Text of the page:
Everything good or bad about global finance becomes more intelligible when you understand that trades are the unit of production. Investment banks make money on every transaction, from the tiny fractions of pennies per share for HFT to the 7% of $700 million the bankers made from the Groupon IPO. Investment advice, which many companies will tell you is their product, is in truth just a form of marketing – better advice generates more units, trades.
The current market environment is the worst type for trade generation. The huge number of moving pieces in Europe and the irrationality of political policy making is creating investor paralysis and the trade production line has all but ground to a halt. The mass firings at UBS and Citi are in this regard no different than shift cancellations at GM or Ford. It is in environments like this that investors should pay closest attention to the advice from the industry. The smell of desperation is in the air, Christmas is coming, bonus pools are dwindling to non-existence and the nice guy at the other end of the phone may be forced with the option of either lying to you or having his Aston Martin repossessed. Or worse yet, fired.
There are hundreds of phrases constantly bandied about any trading floor, some providing useful reminders for pros like “market’s never wrong” and other reserved exclusively for suckers. One of the latter, “market always looks forward” is only trotted out when things are really bad, asking clients to ignore potential disaster and look to the amazing opportunities over the long term – Chinese consumer! Solar power! Lithium! Never mind that most traders on the floor have their fingers over the sell button waiting to hammer away at your bids. As I said, not good times.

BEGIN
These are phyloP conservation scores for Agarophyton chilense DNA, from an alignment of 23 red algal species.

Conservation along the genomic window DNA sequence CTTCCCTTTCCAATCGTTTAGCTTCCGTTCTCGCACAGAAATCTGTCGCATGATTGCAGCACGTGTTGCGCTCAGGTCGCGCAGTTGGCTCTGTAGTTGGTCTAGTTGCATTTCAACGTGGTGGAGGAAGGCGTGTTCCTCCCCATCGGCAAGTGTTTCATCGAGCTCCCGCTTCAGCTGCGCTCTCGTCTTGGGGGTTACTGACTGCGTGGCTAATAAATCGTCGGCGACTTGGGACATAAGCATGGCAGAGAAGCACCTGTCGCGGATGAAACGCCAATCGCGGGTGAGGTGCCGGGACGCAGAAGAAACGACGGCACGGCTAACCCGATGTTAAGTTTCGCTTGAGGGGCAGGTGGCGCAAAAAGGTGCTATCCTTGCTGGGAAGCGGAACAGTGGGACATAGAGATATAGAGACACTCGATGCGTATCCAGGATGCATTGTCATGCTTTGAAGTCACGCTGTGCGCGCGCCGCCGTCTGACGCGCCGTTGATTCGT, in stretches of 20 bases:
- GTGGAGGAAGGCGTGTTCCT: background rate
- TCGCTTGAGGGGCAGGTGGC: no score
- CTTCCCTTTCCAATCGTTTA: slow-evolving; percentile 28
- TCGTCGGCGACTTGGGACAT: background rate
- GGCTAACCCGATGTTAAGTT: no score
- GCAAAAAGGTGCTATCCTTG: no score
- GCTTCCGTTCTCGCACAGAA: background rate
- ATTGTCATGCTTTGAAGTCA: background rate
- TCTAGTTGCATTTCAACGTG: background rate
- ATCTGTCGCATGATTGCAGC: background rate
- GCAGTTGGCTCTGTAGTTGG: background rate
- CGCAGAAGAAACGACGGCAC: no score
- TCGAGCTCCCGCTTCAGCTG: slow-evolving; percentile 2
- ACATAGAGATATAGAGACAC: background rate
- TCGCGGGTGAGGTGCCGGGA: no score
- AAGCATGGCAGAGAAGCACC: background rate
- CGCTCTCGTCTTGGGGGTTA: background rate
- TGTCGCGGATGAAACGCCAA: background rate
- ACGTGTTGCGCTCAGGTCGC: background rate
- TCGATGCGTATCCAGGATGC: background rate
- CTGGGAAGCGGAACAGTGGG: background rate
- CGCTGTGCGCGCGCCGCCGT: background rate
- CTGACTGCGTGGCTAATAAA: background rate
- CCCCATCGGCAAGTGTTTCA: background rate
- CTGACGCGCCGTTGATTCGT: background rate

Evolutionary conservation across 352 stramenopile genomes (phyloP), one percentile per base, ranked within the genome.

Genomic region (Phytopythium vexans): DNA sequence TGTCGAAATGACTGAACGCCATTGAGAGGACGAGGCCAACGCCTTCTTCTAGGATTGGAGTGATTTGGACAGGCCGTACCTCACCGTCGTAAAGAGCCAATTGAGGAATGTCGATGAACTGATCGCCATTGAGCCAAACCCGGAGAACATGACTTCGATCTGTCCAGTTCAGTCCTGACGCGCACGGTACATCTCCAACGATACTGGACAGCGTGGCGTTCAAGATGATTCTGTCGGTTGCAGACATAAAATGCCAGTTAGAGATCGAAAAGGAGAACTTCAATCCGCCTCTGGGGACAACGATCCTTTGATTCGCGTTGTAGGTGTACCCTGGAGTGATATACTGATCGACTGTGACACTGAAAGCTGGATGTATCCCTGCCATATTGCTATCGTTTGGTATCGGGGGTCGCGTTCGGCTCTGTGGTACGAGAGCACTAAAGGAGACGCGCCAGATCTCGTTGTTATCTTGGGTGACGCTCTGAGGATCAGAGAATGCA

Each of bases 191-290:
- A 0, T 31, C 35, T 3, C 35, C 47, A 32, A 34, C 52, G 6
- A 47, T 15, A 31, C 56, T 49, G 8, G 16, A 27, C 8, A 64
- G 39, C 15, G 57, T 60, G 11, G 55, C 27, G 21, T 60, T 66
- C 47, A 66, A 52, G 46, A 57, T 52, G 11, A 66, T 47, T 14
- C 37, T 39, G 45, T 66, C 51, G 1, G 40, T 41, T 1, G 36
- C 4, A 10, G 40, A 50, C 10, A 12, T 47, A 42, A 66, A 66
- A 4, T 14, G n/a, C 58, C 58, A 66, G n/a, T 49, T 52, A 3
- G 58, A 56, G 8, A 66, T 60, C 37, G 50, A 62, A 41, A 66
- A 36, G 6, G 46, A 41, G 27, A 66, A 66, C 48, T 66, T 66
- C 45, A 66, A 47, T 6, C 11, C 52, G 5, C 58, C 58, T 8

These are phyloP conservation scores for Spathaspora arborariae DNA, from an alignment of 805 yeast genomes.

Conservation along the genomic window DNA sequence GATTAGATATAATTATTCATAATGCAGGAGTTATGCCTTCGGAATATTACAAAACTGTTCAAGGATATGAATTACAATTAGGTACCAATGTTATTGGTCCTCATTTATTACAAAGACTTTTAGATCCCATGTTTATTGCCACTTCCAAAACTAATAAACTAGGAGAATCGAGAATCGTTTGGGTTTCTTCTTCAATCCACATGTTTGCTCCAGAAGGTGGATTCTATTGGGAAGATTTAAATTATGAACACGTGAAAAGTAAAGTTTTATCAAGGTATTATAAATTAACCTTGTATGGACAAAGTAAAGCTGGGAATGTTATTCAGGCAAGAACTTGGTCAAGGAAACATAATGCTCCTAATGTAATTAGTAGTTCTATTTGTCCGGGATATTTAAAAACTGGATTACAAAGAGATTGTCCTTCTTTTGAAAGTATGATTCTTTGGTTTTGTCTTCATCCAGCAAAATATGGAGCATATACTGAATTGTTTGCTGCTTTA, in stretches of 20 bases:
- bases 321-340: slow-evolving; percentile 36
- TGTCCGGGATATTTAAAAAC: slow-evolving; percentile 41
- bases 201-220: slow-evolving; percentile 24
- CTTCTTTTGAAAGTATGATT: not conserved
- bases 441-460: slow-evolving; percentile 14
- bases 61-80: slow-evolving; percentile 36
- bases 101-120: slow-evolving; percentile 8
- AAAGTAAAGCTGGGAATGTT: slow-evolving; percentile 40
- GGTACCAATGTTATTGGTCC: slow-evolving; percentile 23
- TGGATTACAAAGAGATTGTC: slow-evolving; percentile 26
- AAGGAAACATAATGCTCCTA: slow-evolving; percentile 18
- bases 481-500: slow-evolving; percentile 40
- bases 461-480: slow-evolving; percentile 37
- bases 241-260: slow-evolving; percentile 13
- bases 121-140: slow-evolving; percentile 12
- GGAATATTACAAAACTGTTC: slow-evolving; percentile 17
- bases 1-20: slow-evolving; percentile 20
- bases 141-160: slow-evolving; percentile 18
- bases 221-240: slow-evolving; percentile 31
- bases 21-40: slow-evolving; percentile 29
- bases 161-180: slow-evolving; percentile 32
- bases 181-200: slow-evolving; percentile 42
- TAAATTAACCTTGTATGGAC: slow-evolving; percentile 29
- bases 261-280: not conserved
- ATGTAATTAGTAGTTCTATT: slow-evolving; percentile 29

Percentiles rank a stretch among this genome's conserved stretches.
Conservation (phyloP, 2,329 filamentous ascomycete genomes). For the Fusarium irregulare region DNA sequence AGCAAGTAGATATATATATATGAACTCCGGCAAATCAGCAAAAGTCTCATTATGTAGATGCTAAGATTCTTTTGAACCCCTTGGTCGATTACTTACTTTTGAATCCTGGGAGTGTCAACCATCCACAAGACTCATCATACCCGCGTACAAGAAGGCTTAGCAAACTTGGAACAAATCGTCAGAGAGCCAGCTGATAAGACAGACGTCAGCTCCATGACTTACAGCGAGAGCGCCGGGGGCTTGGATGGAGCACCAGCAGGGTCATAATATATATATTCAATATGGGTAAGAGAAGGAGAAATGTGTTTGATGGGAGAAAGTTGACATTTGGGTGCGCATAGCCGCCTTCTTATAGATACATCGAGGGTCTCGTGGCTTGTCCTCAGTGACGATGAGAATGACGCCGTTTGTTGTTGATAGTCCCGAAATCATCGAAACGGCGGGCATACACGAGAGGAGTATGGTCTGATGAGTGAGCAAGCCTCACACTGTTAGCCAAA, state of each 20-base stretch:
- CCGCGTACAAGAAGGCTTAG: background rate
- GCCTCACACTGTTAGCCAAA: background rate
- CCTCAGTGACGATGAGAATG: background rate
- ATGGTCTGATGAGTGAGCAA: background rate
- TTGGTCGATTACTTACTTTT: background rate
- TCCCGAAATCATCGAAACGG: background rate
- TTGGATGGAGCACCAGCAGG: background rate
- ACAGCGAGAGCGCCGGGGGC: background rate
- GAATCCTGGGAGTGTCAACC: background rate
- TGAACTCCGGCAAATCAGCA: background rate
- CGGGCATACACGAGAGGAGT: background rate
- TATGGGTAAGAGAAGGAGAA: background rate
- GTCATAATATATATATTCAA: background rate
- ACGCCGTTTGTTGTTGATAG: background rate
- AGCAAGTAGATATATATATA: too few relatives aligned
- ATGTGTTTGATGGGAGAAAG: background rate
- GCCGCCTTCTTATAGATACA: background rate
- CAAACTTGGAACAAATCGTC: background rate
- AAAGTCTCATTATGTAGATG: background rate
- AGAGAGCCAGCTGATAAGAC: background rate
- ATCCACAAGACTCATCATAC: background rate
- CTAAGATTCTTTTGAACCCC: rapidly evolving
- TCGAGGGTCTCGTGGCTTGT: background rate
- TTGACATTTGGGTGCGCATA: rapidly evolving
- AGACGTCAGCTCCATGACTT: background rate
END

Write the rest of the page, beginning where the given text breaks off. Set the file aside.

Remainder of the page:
I’m writing this post today because of charts like THIS from professor Cowen and THIS from the FT. And tweets like this morning’s “USD funding stress just went to 11” from @credittrader. All of them remind me directly of the day in mid 2007 when I typed GCDR into Bloomberg, saw the terrifying spike in AIG CDS prices and knew we were all well and truly screwed. (I don’t, for the record, believe markets are heading all the way back down the rabbit hole. May of the factors that caused the GFC are better understood and bank stocks are already cheap. But still).
History will likely remember Citi CEO Charles Prince’s statement “as long as the music’s playing, you’ve got to get up and dance” as the most telling of the GFC. Outside of the industry, people were horrified, but inside it only generated grim nods, then and now. The walls may be closing in but we have to generate trades today and besides, “who knows?”, maybe its not as bad as everyone thinks.
This all sounds pretty grim and might sound Chicken Little-ish if the ECB steps in fully backs European sovereign debt, as it seems they’ll have to at some point. That event will doubtless engender a massive rally, but we’ll still be left with economically crippling austerity in the Eurozone and a mounting number of nasty- looking cockroaches crawling out the China story.
I have been out of the serious money/info flow for a few months, so don’t construe my current pessimism as anything other than the jaundiced view of, for the time being, an outsider. On the other hand, I would emphatically suggest investors big and small pay very close attention to advice they’re getting and, more importantly, verify them against the global credit markets where the banks themselves are forced to play with their own money (you see why Credit Trader scared the bejeebers out of me with that tweet). In the end, they need to generate trades, its what they do, but you in all likelihood can afford to wait.